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|Title:||Littoral Karren Along the Western Shore of Newfoundland|
|Abstract:||<p>The west coast of Newfoundland, from Port au Port Peninsula north to Pistolet Bay, displays many lower Cambrian to Middle Ordovician carbonate rock formations. These host a wide variety of modern littoral karren in the form of solution pits, pans and grooves. lntrasite karren variation has been studied with respect to tidal range, biological species colonization and basic seawater properties of the tidal pools. An attempt is made to quantify intersite karren variation with respect to variations in lithology and the marine environment. This is the first study of littoral karren in a cold marine environment with seasonal sea ice fast to the coast. Field methods used stratified random sampling because the karren distribution is essentially zonal in nature. Shore-normal, parallel transects were taken across the platforms, with metre square quadrats used to obtain representative samples from each karren zone. Temperature, salinity, conductivity and pH were recorded in inter-, supratidal and backshore rock pools, with more detailed chemical analyses at one selected site. There is a general inrasite tend in karren development with karren diameter and microrelief increasing in size with increasing height above the mean low water mark (MLWM). This produces a corresponding inverse relationship between karren density and height above the MLWM Bioerosion is not a factor in explaining karren variation within the littoral zone, and there were no established relationships between SpC or pH and karren development, although intersite variations in geology and the marine environment may be obscuring the importance of chemical dissolution here. Bivariate and multivariate regressions are performed involving a number of geologic and marine environment variables, in an attempt to quantify intersite karren variations at western Newfoundland. Geologic factors, especially insoluble residue, are more important in determinrng if karren will develop beyond the scale of micropits at a given site, regardless of how exposed that shoreline is to the open marine environment. The marine environment, especially variations in the exposure index (EI), appears to be more important than geolory in explaining intersite karren variation between sites where measurable karren do occur</p>|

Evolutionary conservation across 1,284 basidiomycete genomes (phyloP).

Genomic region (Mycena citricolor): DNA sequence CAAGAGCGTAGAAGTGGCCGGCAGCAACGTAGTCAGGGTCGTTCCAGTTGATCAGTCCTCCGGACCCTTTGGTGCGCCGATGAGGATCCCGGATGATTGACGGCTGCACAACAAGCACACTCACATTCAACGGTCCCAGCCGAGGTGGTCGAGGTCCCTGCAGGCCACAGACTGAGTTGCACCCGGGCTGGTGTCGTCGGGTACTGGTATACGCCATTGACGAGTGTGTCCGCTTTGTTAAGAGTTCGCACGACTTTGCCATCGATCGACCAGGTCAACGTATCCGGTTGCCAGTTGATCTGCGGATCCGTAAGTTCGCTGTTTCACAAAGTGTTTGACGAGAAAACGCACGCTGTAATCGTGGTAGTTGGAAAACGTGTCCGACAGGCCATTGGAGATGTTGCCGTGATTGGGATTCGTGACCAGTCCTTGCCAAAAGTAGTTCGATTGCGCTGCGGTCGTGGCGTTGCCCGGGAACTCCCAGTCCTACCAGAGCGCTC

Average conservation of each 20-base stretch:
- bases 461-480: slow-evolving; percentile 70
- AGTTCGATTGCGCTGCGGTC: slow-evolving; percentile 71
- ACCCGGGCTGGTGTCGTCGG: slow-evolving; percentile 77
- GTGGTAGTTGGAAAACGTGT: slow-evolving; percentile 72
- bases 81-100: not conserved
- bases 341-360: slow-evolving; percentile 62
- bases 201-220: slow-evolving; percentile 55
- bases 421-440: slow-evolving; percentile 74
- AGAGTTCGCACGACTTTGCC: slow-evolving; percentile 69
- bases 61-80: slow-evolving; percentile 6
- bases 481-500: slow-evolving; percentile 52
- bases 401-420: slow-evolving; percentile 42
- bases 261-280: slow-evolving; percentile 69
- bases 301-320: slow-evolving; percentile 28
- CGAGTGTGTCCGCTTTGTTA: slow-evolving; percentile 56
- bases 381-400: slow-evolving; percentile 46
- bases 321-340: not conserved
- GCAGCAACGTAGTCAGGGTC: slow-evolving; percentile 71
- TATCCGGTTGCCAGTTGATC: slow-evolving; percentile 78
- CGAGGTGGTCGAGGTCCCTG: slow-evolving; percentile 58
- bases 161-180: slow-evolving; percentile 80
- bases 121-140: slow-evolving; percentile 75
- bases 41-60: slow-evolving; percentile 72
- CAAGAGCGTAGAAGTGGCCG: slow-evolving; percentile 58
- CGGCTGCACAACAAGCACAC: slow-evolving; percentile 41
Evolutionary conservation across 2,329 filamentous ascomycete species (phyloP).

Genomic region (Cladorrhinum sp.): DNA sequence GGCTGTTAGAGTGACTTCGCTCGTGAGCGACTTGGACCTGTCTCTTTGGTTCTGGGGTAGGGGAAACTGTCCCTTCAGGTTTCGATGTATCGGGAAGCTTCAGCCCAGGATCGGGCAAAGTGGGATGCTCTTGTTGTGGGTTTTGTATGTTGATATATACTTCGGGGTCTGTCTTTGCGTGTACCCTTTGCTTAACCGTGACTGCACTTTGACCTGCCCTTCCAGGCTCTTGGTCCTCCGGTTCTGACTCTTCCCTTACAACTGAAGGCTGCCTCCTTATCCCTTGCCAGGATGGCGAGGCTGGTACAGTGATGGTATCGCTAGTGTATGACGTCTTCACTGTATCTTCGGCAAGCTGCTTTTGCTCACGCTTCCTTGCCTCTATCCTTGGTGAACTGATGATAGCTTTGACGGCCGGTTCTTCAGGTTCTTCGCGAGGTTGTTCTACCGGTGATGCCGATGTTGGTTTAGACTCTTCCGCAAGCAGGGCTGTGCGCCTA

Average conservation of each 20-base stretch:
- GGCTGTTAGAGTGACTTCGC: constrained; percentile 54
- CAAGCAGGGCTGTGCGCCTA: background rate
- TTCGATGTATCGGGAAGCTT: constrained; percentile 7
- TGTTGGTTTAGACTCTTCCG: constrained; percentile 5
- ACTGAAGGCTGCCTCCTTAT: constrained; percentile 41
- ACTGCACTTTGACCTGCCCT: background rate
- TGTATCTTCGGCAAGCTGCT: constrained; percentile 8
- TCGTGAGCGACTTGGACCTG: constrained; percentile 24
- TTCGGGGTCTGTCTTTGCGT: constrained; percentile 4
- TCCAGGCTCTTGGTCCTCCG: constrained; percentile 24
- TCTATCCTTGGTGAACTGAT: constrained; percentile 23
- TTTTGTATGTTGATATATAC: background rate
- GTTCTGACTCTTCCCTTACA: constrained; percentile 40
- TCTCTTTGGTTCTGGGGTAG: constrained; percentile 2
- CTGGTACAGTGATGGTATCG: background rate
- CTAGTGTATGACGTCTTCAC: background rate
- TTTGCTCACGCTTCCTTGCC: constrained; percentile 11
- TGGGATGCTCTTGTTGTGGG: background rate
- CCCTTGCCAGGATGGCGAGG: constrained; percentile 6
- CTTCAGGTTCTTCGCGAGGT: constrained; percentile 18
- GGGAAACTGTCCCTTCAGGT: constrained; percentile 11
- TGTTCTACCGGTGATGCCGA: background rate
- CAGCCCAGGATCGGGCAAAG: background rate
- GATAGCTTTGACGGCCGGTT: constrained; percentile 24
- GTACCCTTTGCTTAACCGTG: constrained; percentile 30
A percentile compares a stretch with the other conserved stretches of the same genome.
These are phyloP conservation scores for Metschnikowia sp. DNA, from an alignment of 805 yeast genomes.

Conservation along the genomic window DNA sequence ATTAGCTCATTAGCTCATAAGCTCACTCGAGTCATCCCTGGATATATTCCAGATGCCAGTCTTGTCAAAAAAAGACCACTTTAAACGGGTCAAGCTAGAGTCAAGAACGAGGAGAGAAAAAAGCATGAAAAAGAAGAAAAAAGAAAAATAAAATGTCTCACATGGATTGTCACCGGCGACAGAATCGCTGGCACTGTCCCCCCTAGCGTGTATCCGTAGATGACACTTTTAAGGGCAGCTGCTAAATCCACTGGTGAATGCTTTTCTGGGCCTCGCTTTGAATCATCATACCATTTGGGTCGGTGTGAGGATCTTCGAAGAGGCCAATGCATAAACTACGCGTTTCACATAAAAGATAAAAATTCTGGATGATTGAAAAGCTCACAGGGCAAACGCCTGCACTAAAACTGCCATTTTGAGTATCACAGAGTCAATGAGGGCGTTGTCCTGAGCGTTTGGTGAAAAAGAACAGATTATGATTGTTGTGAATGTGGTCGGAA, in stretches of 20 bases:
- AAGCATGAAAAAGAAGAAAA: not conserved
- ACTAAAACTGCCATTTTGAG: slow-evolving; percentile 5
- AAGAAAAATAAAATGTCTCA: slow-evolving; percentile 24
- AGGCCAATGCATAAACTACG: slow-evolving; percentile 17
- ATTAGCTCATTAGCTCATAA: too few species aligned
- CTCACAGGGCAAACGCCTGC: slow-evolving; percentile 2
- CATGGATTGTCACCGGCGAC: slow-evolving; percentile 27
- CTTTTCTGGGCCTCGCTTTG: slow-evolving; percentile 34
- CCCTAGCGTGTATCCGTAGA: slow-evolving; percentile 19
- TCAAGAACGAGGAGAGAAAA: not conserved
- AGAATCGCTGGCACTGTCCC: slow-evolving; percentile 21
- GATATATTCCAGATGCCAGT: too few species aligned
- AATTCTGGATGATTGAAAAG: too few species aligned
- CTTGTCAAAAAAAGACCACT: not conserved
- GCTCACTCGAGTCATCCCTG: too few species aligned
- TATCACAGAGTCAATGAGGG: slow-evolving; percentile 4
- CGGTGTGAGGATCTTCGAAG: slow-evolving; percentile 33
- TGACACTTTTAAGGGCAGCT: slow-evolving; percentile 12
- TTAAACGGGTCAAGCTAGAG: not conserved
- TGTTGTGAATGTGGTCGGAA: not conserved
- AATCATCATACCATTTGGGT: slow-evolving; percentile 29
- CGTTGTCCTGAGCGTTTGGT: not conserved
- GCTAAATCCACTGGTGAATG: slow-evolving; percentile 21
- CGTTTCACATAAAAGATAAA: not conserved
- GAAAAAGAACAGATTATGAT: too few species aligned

|Appears in Collections:||Open Access Dissertations and Theses|
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